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GOP’s Larry Hogan Leads U.S. Senate Race By Double Digits

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OPINION: This article may contain commentary which reflects the author's opinion.


Former Maryland GOP Gov. Larry Hogan has posted a stunning double-digit lead in a new poll as he competes for a U.S. Senate seat long held by Democrats in a blue state.

“The Washington Post-University of Maryland survey found Hogan beating both likely Democratic contenders by double digits in hypothetical general election matchups. The moderate Republican [also] led Rep. David Trone, 49 percent to 37 percent, and Prince George’s County Executive Angela Alsobrooks, 50 percent to 36 percent,” Politico reported.

However, the poll, conducted among 1,004 registered Maryland voters from March 5 to March 12, also revealed that 55 percent of voters prefer Democrats to control the Senate, compared to 35 percent who favor Republicans. This suggests that Hogan’s path to victory may face additional challenges beyond the candidate-versus-candidate poll results, Politico added.

The former governor entered the race unexpectedly last month and has enjoyed a surge in support due to his widespread name recognition in the state. Despite Democrats outnumbering Republicans in voter registration, Hogan’s reputation for bipartisanship during his two terms as governor has earned him favorability even among Democrats.

“The survey found that 64 percent of voters viewed Hogan favorably — including 61 percent of registered Democrats — versus 33 percent who said the same of Trone and 26 percent of Alsobrooks. Many voters had no opinion of Trone or Alsobrooks: 46 percent and 58 percent, respectively,” the outlet added.

Meanwhile, in blue California, Democratic candidate Rep. Adam Schiff and Republican candidate Steve Garvey emerged victorious in a U.S. Senate race, setting up a general election for November.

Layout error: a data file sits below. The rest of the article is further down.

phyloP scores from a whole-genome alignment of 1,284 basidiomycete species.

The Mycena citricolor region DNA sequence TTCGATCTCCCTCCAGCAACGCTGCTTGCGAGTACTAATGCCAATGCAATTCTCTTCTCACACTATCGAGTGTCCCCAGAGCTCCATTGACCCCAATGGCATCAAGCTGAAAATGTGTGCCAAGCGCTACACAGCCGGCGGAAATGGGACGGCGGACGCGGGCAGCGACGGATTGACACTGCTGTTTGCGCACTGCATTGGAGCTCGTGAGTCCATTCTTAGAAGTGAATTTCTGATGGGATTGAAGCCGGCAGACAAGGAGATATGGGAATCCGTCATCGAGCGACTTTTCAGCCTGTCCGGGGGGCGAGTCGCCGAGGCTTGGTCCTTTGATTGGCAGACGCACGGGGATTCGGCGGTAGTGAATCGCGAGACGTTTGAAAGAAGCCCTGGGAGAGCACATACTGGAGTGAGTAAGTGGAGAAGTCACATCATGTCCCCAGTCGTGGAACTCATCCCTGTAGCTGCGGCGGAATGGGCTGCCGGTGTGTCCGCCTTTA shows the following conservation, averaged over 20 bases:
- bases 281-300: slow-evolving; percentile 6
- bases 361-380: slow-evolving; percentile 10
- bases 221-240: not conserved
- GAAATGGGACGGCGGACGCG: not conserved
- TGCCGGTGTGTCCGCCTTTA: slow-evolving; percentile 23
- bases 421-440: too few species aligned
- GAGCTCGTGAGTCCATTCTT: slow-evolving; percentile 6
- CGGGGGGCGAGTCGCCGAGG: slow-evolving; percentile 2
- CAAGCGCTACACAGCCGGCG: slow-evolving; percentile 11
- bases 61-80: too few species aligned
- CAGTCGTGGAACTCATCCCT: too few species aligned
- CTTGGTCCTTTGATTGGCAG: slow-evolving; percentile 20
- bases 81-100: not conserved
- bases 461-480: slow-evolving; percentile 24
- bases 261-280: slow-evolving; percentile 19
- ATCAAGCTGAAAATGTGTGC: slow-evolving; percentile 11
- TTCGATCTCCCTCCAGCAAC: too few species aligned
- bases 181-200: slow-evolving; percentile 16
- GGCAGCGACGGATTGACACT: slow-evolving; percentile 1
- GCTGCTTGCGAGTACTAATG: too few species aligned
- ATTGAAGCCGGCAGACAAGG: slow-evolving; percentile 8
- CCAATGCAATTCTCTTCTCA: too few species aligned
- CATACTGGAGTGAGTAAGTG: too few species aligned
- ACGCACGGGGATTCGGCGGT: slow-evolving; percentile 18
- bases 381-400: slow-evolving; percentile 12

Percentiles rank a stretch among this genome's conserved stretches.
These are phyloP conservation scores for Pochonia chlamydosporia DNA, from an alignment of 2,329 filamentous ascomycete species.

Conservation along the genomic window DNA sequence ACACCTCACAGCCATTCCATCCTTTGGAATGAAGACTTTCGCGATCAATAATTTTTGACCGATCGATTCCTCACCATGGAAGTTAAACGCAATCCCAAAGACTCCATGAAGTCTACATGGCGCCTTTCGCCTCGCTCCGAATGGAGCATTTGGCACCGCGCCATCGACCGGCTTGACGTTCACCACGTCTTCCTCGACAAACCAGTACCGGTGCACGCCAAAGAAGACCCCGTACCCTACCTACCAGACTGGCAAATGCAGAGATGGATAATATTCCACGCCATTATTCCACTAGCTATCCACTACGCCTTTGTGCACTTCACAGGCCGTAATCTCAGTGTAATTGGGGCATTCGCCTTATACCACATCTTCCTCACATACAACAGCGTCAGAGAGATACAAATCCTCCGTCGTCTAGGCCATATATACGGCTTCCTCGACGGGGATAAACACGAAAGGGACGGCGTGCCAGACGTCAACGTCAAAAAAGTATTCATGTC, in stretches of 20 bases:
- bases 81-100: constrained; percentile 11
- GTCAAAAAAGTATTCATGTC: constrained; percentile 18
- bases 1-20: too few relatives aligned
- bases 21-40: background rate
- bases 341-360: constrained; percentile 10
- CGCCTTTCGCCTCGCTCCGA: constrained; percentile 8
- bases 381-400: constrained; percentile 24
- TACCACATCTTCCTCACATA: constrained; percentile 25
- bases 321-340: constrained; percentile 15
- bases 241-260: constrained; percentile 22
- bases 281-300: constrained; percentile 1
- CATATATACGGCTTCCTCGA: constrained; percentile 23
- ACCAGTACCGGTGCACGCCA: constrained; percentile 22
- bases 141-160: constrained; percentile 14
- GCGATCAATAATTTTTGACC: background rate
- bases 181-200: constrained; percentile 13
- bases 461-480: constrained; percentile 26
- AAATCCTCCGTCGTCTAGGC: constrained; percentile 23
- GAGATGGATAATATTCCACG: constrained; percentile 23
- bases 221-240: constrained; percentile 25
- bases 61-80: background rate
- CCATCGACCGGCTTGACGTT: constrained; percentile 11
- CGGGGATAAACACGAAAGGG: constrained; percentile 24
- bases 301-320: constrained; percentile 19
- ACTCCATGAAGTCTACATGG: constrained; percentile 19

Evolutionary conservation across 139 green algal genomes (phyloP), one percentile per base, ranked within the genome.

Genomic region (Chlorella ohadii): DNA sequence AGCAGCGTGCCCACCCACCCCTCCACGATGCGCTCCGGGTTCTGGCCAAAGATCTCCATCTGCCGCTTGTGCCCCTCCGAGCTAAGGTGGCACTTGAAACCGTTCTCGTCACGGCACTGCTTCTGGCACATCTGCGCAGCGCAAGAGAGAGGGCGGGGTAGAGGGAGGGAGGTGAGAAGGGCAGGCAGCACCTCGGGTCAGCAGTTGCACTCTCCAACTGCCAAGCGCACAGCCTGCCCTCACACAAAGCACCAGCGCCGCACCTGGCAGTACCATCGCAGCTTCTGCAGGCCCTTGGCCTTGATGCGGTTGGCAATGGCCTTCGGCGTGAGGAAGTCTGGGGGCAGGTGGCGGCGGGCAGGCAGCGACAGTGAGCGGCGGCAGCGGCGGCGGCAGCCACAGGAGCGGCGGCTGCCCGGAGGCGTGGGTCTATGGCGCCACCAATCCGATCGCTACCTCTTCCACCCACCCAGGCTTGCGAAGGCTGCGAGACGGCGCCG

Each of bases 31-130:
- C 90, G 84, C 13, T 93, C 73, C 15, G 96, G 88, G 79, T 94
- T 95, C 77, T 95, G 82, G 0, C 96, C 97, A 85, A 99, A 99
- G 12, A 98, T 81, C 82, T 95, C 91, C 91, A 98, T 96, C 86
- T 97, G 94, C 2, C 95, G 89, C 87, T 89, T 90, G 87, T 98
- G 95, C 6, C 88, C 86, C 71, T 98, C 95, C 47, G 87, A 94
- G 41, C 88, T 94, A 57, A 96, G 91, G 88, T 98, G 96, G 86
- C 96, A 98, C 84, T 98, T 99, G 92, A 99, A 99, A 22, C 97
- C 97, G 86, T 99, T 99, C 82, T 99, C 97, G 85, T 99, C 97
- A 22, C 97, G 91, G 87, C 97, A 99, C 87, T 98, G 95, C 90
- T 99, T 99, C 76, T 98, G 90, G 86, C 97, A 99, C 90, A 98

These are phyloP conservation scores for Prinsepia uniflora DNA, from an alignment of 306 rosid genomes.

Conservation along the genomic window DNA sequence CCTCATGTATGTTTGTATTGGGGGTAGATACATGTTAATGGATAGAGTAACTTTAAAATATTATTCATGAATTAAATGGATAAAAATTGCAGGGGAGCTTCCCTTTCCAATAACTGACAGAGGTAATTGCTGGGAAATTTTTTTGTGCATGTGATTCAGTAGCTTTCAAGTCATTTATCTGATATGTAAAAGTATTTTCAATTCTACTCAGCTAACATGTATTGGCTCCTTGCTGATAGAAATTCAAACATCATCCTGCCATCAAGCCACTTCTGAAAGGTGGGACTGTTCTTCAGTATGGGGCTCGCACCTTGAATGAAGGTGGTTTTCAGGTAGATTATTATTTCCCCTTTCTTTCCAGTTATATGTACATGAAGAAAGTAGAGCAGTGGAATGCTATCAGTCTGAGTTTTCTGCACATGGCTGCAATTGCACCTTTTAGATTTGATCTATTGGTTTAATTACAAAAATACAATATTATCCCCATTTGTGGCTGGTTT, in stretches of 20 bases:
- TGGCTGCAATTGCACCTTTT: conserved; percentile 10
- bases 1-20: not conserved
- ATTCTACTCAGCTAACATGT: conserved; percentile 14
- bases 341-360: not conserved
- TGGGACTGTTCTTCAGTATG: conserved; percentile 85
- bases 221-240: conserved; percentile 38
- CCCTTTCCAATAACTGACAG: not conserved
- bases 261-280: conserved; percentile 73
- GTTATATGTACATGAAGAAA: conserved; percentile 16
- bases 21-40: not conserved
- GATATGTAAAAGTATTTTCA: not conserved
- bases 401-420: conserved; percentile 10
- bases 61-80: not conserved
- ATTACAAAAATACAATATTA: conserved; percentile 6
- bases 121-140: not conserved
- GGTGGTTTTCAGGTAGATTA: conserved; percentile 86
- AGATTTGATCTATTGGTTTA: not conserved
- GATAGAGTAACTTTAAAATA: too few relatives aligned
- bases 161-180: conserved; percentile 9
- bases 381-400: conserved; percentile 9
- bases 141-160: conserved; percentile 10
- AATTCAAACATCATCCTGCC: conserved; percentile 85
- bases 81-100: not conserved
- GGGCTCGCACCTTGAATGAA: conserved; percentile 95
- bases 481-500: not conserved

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Rep. Katie Porter (D-Calif.), who found it difficult to balance Schiff’s mainstream appeal and Rep. Barbara Lee’s (D-Calif.) progressive message, lost to Garvey’s outsider campaign.

The winner of the November election will take over the late Sen. Dianne Feinstein’s seat; Feinstein passed away in September of last year at the age of 90. Laphonza Butler was appointed to the seat by Gov. Gavin Newsom but she chose not to run for it.

Garvey, who helped the Los Angeles Dodgers win the World Series in 1981, says he wants to revive the “heartbeat” of that once-great state.

In a December interview with Fox News, Garvey explained why he entered the race as a Republican while dismissing opponents who he said only want to represent half of the state.

“Earlier this year, I wondered, ‘Let’s see who I can get behind in California that I can support, that had my values and my commitment to this country,’ and I couldn’t find anybody. You know how strongly liberal [California has become] over the years and generations,” the former first baseman said.

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“I woke up one morning and decided to see if there’s a pathway to run for the U.S. Senate,” he added.

He told Fox that his campaign has been active as he attempts to connect with voters all across the state.

“We’ve been actively, over the first probably four months after making that decision, talking to significant people that I trust in the world of politics and then going around California, talking to the people in the north, coastal and central California, and also down south where we are,” the one-time National League MVP said.

Garvey played 14 years for the Dodgers and another five for the San Diego Padres between 1969 and 1987.

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“My whole life has been based on, you know, team building and putting teams together with comparable skills, leadership, dedication, passion,” he said. “It doesn’t stop just with sports teams. It goes all the way into business and politics, in religion and all those things.”

If elected, Garvey said on his first day, he would try to meet with every other senator to begin building a rapport with them.

He also said he was in California when it was the “heartbeat of America” but said that it’s now become a “murmur” because of financial and safety challenges faced by those living there.

“The challenges of hardworking Californians getting up every day and knowing that, under our economy now and inflation, that by the time the month’s over, they could be losing seven, eight, $900. And that’s when they’re even managing their daily lives well,” Garvey said.

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